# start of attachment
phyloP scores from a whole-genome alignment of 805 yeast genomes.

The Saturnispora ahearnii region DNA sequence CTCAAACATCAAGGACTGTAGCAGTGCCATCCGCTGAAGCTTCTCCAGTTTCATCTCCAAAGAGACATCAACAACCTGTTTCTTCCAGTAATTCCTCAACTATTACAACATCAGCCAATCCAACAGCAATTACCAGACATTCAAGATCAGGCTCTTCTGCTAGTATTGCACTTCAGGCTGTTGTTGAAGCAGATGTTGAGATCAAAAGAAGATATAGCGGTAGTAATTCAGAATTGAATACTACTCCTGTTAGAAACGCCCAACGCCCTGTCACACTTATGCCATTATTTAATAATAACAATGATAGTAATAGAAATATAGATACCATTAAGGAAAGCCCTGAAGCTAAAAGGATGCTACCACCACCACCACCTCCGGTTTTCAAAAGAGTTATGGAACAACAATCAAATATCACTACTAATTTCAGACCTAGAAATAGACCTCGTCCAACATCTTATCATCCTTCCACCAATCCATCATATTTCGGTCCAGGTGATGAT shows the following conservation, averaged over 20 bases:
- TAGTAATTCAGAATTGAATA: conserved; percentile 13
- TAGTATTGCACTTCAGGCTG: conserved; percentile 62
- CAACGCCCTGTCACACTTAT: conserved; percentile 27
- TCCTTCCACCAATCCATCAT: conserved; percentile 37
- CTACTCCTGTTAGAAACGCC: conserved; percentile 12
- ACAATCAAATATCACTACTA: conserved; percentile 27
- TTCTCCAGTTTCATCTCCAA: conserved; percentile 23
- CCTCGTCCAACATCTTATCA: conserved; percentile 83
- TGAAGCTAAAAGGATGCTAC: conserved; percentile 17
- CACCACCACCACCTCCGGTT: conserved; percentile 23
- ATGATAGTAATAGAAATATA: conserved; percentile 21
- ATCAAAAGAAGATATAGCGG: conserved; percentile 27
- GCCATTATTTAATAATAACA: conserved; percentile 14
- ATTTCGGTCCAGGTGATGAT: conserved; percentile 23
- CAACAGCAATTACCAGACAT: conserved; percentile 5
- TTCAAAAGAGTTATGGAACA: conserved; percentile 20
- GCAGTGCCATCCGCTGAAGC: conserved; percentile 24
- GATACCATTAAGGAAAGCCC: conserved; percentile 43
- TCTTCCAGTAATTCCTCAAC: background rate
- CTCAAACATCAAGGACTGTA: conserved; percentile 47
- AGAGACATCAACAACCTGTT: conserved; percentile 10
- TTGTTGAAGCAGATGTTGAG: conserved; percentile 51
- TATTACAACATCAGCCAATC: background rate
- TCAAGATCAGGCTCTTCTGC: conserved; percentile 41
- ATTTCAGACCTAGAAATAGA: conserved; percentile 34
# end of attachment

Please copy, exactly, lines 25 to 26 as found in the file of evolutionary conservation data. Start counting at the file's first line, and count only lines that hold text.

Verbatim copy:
- TATTACAACATCAGCCAATC: background rate
- TCAAGATCAGGCTCTTCTGC: conserved; percentile 41